4. Address & Reduce Major Losses
Overall equipment efficiency uses the Six Big Losses categories to measure common causes of lost productivity. The TPM technique labeled “Focused Improvement” can to analyze and why these losses happen and locate the best solutions.
Addressing the major losses based on the data involves:
- Choosing a cross-functional team from a broad section of the workforce based on the level of experience.
- Data analysis of the major losses as gathered from the OEE data.
- Root cause analysis of why the losses occurred in the first place. We do it through asking why five or more times until you get to the real cause of the problem.
- Implementation of suggested solutions within a time frame.
5. Apply Proactive Maintenance
One of the essential TPM principles is proactive maintenance—regular, planned maintenance that conducts the people who operate the machinery.
Applying TPM principles can impact your productivity, workplace safety, and processes. When integrated with other frameworks and practices, like Lean manufacturing and the 5S methodology, TPM can enhance your workplace surroundings.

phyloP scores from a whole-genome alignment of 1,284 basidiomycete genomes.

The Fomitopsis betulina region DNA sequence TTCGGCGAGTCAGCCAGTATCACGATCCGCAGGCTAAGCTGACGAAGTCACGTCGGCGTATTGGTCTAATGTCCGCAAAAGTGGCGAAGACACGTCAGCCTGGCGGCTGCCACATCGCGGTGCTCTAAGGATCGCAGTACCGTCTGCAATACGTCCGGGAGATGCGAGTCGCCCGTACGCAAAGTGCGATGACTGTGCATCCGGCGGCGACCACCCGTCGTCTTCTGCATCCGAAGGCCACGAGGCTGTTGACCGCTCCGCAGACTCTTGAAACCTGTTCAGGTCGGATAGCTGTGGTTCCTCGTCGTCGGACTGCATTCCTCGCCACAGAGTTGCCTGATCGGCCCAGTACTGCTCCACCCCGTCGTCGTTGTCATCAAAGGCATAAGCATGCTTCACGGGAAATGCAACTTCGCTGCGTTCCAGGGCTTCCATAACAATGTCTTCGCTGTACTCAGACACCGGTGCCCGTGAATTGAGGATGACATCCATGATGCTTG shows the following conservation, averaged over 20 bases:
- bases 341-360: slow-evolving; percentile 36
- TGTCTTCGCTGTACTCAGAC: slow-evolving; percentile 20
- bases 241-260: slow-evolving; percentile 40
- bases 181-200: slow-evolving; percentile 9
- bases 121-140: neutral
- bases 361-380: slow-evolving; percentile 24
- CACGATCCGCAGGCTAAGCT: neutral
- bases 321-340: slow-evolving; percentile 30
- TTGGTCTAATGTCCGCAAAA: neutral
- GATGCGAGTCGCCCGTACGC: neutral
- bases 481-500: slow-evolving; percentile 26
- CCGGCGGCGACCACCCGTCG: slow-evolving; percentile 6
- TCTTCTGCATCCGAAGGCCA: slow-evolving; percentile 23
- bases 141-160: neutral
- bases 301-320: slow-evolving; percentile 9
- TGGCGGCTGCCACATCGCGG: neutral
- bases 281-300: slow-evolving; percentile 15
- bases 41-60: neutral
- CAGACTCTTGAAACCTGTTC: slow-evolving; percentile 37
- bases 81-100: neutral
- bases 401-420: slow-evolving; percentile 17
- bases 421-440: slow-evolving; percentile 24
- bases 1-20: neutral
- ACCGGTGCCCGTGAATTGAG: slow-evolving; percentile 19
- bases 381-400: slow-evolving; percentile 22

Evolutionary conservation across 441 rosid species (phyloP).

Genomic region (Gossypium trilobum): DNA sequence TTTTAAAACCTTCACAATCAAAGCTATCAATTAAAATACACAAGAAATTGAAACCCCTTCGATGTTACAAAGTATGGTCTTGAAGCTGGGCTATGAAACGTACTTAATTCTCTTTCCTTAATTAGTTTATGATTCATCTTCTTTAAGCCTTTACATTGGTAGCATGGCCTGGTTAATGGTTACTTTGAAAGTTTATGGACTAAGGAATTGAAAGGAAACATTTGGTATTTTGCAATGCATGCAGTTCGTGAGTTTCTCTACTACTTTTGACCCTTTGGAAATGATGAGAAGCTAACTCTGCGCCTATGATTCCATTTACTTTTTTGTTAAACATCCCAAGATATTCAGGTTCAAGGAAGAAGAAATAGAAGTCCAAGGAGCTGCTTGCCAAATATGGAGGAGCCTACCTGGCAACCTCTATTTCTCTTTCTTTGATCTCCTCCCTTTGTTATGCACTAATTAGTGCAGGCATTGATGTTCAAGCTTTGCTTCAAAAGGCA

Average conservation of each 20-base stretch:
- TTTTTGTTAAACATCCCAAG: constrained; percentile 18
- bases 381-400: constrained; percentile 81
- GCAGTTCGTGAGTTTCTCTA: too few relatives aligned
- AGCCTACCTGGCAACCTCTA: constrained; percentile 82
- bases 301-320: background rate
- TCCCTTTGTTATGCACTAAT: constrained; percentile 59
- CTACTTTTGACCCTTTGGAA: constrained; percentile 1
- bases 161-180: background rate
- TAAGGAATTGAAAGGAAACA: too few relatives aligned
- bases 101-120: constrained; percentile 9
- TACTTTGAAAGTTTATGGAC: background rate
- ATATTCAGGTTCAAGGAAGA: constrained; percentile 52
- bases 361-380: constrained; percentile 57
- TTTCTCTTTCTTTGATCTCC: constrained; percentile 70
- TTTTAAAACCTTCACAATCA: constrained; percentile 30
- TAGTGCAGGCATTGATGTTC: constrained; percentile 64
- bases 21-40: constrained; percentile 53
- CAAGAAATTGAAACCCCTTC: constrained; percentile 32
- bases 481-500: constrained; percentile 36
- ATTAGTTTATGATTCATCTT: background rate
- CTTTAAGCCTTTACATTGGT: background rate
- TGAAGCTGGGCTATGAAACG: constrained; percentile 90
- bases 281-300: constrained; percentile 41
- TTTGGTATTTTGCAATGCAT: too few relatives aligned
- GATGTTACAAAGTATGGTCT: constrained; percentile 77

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- The Principles of Product Development Flow: Second Generation Lean Product Development
What are 8 pillars of TPM?
Eight Pillars Of TPM are:
- Autonomous Maintenance (Jishu Hozen)
- Planned Maintenance
- Quality Maintenance
- Focused Improvement (Kobetsu Kaizen)
- Early Equipment Maintenance
- Education and Training
- Health, Safety & Environment
- TPM in Administration
What are the pillars of TPM and what do they represent?
Once a high degree of solidity is generated with the 5S, a corporation can begin enforcing the Total Productive Maintenance principles in earnest. The 8 pillars of TPM are usually targeted at proactive and preventative strategies for enhancing equipment reliability. TPM intends to decrease downtime because of maintenance and maximizes system uptime.
- TPM uses proactive maintenance and employee involvement to achieve zero breakdowns, zero defects, and zero accidents.
- The eight pillars of TPM include early equipment management, focused improvement, autonomous maintenance, education and training, planned maintenance, quality maintenance, safety and health, and TPM in administration.
- Implementing TPM can result in safer working conditions, higher product quality, lower maintenance costs, and more reliable equipment.